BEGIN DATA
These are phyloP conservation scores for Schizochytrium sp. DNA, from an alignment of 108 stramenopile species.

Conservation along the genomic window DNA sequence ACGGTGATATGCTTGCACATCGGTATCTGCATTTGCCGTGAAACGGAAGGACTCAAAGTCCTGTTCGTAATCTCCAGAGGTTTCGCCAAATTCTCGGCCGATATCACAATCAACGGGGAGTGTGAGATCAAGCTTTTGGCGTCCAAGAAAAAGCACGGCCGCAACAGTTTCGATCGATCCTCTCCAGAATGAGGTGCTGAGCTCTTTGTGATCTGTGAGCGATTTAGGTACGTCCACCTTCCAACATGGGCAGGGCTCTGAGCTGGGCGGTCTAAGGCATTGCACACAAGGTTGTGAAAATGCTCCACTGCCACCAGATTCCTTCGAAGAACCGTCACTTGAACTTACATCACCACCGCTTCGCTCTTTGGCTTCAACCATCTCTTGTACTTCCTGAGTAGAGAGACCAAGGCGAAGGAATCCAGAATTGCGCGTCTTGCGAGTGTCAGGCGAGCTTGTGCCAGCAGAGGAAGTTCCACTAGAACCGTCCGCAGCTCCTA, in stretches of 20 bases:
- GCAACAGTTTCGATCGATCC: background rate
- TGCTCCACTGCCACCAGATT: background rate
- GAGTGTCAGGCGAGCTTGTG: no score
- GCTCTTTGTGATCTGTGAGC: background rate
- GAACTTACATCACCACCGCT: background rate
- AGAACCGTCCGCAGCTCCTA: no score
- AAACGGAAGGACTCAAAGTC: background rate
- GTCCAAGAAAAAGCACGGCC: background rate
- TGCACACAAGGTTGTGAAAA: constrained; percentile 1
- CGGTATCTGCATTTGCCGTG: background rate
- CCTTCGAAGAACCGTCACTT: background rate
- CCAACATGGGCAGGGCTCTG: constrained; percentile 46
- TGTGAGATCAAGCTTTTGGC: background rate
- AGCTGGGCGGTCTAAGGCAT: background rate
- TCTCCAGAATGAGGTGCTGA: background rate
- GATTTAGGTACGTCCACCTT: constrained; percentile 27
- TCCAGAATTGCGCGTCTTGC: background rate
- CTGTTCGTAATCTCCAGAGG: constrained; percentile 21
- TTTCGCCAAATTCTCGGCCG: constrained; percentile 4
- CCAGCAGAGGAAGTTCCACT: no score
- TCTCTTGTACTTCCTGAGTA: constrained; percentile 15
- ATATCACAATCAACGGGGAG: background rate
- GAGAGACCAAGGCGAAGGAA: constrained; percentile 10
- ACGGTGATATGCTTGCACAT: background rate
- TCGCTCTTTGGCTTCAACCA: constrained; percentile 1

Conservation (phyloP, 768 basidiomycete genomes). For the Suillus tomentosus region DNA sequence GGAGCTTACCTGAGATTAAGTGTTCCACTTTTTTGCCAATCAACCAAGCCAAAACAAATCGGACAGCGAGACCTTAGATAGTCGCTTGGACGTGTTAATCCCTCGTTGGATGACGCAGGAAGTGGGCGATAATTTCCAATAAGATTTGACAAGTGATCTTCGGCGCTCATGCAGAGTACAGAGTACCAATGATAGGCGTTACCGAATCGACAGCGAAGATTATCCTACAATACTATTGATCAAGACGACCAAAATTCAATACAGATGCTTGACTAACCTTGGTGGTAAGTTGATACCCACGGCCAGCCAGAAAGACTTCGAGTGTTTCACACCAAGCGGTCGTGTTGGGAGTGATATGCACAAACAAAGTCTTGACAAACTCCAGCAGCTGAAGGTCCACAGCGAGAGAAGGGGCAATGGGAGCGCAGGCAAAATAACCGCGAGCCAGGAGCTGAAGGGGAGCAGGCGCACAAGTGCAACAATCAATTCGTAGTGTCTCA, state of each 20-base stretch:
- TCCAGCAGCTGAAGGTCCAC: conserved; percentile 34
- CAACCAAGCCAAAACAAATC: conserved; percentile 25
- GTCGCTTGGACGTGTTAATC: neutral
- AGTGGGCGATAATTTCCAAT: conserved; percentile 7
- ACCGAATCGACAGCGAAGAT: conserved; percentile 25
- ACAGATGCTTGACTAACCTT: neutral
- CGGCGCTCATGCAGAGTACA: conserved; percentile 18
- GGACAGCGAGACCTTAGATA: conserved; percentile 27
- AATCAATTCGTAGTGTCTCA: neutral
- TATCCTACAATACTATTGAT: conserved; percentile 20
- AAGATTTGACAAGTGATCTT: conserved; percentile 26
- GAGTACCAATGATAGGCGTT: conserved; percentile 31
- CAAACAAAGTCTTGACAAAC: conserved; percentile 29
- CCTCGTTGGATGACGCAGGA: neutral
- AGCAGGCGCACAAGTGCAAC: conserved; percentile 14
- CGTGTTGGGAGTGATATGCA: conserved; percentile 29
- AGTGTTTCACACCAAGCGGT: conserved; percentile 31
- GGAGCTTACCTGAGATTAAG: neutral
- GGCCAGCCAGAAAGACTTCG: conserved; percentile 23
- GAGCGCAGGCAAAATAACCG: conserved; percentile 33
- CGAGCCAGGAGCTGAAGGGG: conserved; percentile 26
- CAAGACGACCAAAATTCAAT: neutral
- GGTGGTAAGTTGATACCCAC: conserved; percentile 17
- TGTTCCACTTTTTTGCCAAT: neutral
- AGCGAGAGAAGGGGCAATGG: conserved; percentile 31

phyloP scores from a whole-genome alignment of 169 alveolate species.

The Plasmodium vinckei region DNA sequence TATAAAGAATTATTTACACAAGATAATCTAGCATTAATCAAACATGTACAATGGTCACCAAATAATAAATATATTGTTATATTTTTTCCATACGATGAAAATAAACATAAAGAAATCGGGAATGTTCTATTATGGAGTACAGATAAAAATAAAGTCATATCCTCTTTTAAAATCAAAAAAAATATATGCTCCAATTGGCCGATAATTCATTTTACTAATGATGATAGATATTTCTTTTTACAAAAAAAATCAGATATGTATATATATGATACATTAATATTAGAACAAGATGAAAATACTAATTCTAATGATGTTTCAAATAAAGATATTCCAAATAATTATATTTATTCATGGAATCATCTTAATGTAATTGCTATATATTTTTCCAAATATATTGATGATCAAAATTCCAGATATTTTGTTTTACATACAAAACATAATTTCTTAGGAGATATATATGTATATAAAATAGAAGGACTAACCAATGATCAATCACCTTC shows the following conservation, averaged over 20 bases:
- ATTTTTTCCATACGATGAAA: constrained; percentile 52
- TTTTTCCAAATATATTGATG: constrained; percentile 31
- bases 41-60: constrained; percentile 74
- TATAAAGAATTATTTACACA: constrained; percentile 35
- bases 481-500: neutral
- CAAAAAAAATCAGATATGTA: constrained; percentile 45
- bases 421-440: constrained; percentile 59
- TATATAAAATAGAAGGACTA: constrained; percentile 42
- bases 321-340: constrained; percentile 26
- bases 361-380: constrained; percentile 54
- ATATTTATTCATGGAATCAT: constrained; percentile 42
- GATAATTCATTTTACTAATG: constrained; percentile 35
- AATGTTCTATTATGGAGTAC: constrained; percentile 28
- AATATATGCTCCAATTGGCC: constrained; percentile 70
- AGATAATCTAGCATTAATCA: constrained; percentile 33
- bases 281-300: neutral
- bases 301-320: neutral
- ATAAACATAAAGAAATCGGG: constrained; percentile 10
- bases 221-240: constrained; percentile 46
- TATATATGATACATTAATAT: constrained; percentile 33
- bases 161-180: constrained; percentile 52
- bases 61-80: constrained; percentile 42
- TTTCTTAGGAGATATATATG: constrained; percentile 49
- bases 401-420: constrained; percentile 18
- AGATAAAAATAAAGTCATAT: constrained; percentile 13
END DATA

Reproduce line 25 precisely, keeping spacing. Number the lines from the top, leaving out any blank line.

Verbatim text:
- GAGAGACCAAGGCGAAGGAA: constrained; percentile 10